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Re: Puzzler: Can cfengine replace make?

From: Ted Zlatanov
Subject: Re: Puzzler: Can cfengine replace make?
Date: Tue, 06 Nov 2001 09:50:05 -0500
User-agent: Gnus/5.090004 (Oort Gnus v0.04) Emacs/21.1 (i386-redhat-linux-gnu)

Steve Traugott <address@hidden> writes:

> Now look at the flow for xntpd.  On the first boot after the machine
> is installed, these stanzas will execute, in this order:
>       set_timezone
>       ntp_config
>       ntpdate
>       xntpd
> ...of those four, they all do a 'touch' of a stampfile except ntpdate.
> That means that the timezone will be set once, the ntp config file
> symlink will be set once, ntpdate will run, and then xntpd will be
> installed once, at first boot only, for the life of the machine.  Make
> sense?
> But ntpdate will still run every time, at each subsequent boot.  Still
> make sense?
> Now, here's the question:  Can anyone see a way to do this once-only
> type of action cleanly in cfengine?  I've tried several different ways
> over the years, but I've never been satisfied with the results.  

I think cfengine can do what you want, but in a different way.  If you
set it up right, every time you run it you will get the timezone set,
the ntp config file symlinked, xntpd installed, and ntpdate will run.

Why is that a good thing?  Because cfengine (from my understanding of
Mark Burgess' goals) is an agent that drives a system towards a stable
state, instead of assuming that the state is stable once it's been

Imagine a malicious attacker, for instance, who replaces your xntpd
binary with something nasty.  If you install xntpd through cfengine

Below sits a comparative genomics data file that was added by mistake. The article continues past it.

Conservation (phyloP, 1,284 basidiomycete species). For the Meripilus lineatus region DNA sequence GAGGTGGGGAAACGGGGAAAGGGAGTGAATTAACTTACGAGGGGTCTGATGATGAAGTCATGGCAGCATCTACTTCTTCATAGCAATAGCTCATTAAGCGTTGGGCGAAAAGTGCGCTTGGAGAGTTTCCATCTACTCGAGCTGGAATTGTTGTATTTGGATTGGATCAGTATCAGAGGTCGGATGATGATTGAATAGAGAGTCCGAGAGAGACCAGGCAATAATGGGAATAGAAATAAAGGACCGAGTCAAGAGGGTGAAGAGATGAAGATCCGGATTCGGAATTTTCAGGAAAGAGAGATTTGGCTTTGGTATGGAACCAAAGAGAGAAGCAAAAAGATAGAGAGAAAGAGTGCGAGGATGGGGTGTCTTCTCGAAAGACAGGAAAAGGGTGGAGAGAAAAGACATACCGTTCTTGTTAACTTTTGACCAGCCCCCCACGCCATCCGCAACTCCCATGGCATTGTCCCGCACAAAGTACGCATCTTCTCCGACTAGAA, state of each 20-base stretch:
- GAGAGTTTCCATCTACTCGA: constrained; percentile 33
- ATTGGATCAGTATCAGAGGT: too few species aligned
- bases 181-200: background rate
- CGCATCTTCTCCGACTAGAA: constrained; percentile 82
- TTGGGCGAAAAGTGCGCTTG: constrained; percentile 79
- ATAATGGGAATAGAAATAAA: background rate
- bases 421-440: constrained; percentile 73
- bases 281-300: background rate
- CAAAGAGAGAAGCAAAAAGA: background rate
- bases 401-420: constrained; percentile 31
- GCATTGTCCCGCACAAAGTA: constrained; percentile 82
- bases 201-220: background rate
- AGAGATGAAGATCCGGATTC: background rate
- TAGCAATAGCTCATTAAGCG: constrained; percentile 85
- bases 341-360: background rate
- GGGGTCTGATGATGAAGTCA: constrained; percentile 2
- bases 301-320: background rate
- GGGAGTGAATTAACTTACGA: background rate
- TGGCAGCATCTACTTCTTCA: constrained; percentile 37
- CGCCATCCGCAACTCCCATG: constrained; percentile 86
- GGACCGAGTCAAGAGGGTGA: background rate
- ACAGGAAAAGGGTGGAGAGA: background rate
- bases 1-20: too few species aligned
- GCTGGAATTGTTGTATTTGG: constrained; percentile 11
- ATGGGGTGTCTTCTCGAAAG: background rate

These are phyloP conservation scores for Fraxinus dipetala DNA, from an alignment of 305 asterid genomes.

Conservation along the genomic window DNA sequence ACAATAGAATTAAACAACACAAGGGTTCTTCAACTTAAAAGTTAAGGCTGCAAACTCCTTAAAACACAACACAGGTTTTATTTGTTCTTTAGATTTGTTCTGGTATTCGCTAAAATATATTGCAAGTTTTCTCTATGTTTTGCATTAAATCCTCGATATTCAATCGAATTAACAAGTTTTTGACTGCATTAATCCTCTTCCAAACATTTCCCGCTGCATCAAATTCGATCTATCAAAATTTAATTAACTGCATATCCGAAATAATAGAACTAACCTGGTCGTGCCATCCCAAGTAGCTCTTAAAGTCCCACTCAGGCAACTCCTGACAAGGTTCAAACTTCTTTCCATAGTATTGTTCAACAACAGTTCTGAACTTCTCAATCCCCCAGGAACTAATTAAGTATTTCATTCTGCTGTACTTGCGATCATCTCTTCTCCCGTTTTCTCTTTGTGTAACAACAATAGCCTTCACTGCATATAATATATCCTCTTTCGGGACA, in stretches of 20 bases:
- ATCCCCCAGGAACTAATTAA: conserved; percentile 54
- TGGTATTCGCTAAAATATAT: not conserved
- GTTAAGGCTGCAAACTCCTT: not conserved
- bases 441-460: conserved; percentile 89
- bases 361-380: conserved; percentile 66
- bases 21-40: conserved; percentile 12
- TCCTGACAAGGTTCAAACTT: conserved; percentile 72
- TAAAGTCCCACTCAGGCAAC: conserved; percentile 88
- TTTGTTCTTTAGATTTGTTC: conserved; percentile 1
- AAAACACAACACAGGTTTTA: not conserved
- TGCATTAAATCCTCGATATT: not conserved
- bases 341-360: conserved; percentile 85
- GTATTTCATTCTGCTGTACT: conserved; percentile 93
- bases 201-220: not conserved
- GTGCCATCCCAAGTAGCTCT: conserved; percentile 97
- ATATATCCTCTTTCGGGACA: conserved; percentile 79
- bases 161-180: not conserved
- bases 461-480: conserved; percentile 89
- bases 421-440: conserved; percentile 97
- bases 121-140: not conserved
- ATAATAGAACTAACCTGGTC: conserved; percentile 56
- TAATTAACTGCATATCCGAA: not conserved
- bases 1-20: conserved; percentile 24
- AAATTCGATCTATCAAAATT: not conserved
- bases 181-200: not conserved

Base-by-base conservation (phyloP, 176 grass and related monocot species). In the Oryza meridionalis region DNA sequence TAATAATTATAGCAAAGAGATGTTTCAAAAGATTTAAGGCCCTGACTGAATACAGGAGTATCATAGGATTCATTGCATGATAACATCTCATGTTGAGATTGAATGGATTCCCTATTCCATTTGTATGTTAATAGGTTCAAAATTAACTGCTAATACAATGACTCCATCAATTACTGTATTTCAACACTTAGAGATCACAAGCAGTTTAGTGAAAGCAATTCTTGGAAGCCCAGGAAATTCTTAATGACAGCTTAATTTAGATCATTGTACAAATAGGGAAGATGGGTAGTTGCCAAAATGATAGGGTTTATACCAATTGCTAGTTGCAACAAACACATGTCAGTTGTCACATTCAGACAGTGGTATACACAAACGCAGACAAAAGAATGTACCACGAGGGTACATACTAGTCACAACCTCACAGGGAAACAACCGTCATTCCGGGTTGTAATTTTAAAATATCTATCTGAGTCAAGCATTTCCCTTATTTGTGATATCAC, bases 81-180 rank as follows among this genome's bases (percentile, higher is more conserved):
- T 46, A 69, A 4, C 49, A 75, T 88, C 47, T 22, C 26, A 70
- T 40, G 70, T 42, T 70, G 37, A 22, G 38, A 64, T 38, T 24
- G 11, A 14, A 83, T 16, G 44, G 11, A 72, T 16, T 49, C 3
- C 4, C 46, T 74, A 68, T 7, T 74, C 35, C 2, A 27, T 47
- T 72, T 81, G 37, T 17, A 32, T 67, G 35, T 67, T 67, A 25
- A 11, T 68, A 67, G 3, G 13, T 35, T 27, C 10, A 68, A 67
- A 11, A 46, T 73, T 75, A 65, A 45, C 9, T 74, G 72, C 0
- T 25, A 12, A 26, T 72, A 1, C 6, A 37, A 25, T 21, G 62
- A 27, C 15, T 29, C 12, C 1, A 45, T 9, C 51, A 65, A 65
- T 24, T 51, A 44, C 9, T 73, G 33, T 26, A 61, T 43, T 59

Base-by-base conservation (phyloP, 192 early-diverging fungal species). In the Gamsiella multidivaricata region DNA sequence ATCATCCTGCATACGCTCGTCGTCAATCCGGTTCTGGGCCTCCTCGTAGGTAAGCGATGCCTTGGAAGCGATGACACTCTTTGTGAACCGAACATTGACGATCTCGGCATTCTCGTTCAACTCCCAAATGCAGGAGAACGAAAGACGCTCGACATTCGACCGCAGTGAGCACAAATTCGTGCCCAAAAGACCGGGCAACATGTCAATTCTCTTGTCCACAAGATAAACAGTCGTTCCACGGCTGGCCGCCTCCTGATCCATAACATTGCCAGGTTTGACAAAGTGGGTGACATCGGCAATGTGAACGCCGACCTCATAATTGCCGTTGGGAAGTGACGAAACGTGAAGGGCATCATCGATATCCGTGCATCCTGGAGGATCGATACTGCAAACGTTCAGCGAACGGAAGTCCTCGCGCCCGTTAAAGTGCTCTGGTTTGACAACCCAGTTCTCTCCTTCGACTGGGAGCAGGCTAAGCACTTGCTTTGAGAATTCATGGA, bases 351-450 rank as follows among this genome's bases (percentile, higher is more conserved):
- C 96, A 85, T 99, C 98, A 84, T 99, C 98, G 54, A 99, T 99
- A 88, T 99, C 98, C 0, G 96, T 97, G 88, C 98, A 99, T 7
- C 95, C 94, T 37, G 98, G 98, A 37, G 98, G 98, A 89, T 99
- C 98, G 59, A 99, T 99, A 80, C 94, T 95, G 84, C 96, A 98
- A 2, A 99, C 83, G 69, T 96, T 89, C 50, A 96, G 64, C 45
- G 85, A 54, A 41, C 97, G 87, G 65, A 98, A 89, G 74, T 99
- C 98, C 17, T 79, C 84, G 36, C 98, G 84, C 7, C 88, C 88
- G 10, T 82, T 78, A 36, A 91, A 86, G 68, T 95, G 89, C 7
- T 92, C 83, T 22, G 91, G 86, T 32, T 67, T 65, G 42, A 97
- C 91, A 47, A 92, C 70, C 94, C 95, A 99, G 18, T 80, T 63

from a known "good" location, cfengine will remove the bad xntpd if
the checksums don't match.  If the xntpd binary checksum hasn't
changed, though, no action will be taken.

Or say that someone changes your timezone by mistake.  Cfengine would
go and fix that, and optionally run some extra commands afterwards
(you can define classes when editing is successful).  The overhead is
minimal unless cfengine needs to actually edit the file.

Or say that the ntp config symlink gets erased by accident.  Next time
you run cfengine, it will recreate it.

Essentially, you are paying a little CPU and I/O time every time you
run the script, and you won't be affected if a problem does occur.

A *huge* advantage of this approach is that you don't have to jump
through hoops to get commands to run just once.  You can run the
cfengine script every day, every hour, every minute if you wish, and
it will be just as efficient and do the right thing.

So basically, there shouldn't be a need to do once-only actions with
cfengine.  If you do need them, then you can certainly simulate them
with a class defined from "/bin/test -f $SOMEFILE", and "/bin/touch
$SOMEFILE" in your shellcommands section.


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